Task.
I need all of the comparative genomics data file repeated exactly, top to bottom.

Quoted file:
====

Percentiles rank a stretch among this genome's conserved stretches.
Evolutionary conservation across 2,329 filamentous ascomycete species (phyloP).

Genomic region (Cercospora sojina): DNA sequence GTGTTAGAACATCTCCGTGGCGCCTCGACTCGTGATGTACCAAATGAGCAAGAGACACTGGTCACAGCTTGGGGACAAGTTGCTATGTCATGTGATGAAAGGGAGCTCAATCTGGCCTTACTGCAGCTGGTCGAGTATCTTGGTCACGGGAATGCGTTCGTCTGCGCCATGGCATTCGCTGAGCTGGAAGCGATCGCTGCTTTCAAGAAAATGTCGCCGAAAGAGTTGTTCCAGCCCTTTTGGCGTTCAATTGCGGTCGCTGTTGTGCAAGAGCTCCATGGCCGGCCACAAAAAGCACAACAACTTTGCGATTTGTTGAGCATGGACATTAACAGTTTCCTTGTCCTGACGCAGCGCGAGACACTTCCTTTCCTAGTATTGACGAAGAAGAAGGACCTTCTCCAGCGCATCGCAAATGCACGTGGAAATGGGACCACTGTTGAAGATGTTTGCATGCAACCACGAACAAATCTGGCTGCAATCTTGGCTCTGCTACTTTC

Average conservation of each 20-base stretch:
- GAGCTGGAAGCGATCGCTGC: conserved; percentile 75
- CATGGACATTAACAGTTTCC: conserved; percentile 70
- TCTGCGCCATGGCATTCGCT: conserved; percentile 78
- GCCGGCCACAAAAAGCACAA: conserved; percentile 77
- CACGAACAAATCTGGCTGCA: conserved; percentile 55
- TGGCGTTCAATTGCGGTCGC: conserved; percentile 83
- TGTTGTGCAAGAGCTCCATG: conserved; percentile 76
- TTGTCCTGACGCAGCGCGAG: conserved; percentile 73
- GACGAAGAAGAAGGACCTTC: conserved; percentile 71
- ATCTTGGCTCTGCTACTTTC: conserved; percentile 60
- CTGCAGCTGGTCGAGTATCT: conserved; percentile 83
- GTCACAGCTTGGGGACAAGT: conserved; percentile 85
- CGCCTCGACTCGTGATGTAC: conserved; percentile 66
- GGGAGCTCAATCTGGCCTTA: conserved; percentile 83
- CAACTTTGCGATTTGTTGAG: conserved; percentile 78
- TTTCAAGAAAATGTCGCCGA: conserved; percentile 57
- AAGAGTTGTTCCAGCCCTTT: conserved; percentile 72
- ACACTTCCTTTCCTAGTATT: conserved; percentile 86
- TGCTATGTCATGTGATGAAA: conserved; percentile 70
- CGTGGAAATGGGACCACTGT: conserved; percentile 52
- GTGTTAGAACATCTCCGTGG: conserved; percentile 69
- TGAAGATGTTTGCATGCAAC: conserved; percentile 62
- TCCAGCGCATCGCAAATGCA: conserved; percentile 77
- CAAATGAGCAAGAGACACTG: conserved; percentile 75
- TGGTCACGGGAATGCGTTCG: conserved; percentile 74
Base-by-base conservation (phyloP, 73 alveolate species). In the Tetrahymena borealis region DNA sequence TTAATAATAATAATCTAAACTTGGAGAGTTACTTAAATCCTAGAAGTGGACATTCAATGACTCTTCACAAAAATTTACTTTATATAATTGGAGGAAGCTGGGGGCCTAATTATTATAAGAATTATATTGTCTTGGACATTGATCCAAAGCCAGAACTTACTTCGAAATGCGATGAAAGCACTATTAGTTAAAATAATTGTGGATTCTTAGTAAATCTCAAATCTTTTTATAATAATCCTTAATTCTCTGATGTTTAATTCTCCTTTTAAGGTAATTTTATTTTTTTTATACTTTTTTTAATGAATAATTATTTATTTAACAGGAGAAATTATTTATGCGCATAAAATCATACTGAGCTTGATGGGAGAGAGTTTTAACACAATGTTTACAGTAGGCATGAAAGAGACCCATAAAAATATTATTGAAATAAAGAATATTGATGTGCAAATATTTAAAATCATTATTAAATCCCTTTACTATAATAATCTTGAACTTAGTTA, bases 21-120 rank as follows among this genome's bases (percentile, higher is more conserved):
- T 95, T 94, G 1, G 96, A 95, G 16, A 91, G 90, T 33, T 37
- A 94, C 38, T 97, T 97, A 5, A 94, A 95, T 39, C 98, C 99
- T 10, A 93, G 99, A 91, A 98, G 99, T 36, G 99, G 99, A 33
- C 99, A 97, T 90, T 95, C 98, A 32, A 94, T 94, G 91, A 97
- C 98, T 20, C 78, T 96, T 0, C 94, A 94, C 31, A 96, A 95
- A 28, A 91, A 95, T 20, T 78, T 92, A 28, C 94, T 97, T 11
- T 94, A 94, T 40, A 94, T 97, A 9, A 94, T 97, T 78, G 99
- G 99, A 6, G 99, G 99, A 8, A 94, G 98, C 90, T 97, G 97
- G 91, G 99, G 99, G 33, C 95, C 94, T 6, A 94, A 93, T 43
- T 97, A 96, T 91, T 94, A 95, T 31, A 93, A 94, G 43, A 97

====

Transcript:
Percentiles rank a stretch among this genome's conserved stretches.
Evolutionary conservation across 2,329 filamentous ascomycete species (phyloP).

Genomic region (Cercospora sojina): DNA sequence GTGTTAGAACATCTCCGTGGCGCCTCGACTCGTGATGTACCAAATGAGCAAGAGACACTGGTCACAGCTTGGGGACAAGTTGCTATGTCATGTGATGAAAGGGAGCTCAATCTGGCCTTACTGCAGCTGGTCGAGTATCTTGGTCACGGGAATGCGTTCGTCTGCGCCATGGCATTCGCTGAGCTGGAAGCGATCGCTGCTTTCAAGAAAATGTCGCCGAAAGAGTTGTTCCAGCCCTTTTGGCGTTCAATTGCGGTCGCTGTTGTGCAAGAGCTCCATGGCCGGCCACAAAAAGCACAACAACTTTGCGATTTGTTGAGCATGGACATTAACAGTTTCCTTGTCCTGACGCAGCGCGAGACACTTCCTTTCCTAGTATTGACGAAGAAGAAGGACCTTCTCCAGCGCATCGCAAATGCACGTGGAAATGGGACCACTGTTGAAGATGTTTGCATGCAACCACGAACAAATCTGGCTGCAATCTTGGCTCTGCTACTTTC

Average conservation of each 20-base stretch:
- GAGCTGGAAGCGATCGCTGC: conserved; percentile 75
- CATGGACATTAACAGTTTCC: conserved; percentile 70
- TCTGCGCCATGGCATTCGCT: conserved; percentile 78
- GCCGGCCACAAAAAGCACAA: conserved; percentile 77
- CACGAACAAATCTGGCTGCA: conserved; percentile 55
- TGGCGTTCAATTGCGGTCGC: conserved; percentile 83
- TGTTGTGCAAGAGCTCCATG: conserved; percentile 76
- TTGTCCTGACGCAGCGCGAG: conserved; percentile 73
- GACGAAGAAGAAGGACCTTC: conserved; percentile 71
- ATCTTGGCTCTGCTACTTTC: conserved; percentile 60
- CTGCAGCTGGTCGAGTATCT: conserved; percentile 83
- GTCACAGCTTGGGGACAAGT: conserved; percentile 85
- CGCCTCGACTCGTGATGTAC: conserved; percentile 66
- GGGAGCTCAATCTGGCCTTA: conserved; percentile 83
- CAACTTTGCGATTTGTTGAG: conserved; percentile 78
- TTTCAAGAAAATGTCGCCGA: conserved; percentile 57
- AAGAGTTGTTCCAGCCCTTT: conserved; percentile 72
- ACACTTCCTTTCCTAGTATT: conserved; percentile 86
- TGCTATGTCATGTGATGAAA: conserved; percentile 70
- CGTGGAAATGGGACCACTGT: conserved; percentile 52
- GTGTTAGAACATCTCCGTGG: conserved; percentile 69
- TGAAGATGTTTGCATGCAAC: conserved; percentile 62
- TCCAGCGCATCGCAAATGCA: conserved; percentile 77
- CAAATGAGCAAGAGACACTG: conserved; percentile 75
- TGGTCACGGGAATGCGTTCG: conserved; percentile 74
Base-by-base conservation (phyloP, 73 alveolate species). In the Tetrahymena borealis region DNA sequence TTAATAATAATAATCTAAACTTGGAGAGTTACTTAAATCCTAGAAGTGGACATTCAATGACTCTTCACAAAAATTTACTTTATATAATTGGAGGAAGCTGGGGGCCTAATTATTATAAGAATTATATTGTCTTGGACATTGATCCAAAGCCAGAACTTACTTCGAAATGCGATGAAAGCACTATTAGTTAAAATAATTGTGGATTCTTAGTAAATCTCAAATCTTTTTATAATAATCCTTAATTCTCTGATGTTTAATTCTCCTTTTAAGGTAATTTTATTTTTTTTATACTTTTTTTAATGAATAATTATTTATTTAACAGGAGAAATTATTTATGCGCATAAAATCATACTGAGCTTGATGGGAGAGAGTTTTAACACAATGTTTACAGTAGGCATGAAAGAGACCCATAAAAATATTATTGAAATAAAGAATATTGATGTGCAAATATTTAAAATCATTATTAAATCCCTTTACTATAATAATCTTGAACTTAGTTA, bases 21-120 rank as follows among this genome's bases (percentile, higher is more conserved):
- T 95, T 94, G 1, G 96, A 95, G 16, A 91, G 90, T 33, T 37
- A 94, C 38, T 97, T 97, A 5, A 94, A 95, T 39, C 98, C 99
- T 10, A 93, G 99, A 91, A 98, G 99, T 36, G 99, G 99, A 33
- C 99, A 97, T 90, T 95, C 98, A 32, A 94, T 94, G 91, A 97
- C 98, T 20, C 78, T 96, T 0, C 94, A 94, C 31, A 96, A 95
- A 28, A 91, A 95, T 20, T 78, T 92, A 28, C 94, T 97, T 11
- T 94, A 94, T 40, A 94, T 97, A 9, A 94, T 97, T 78, G 99
- G 99, A 6, G 99, G 99, A 8, A 94, G 98, C 90, T 97, G 97
- G 91, G 99, G 99, G 33, C 95, C 94, T 6, A 94, A 93, T 43
- T 97, A 96, T 91, T 94, A 95, T 31, A 93, A 94, G 43, A 97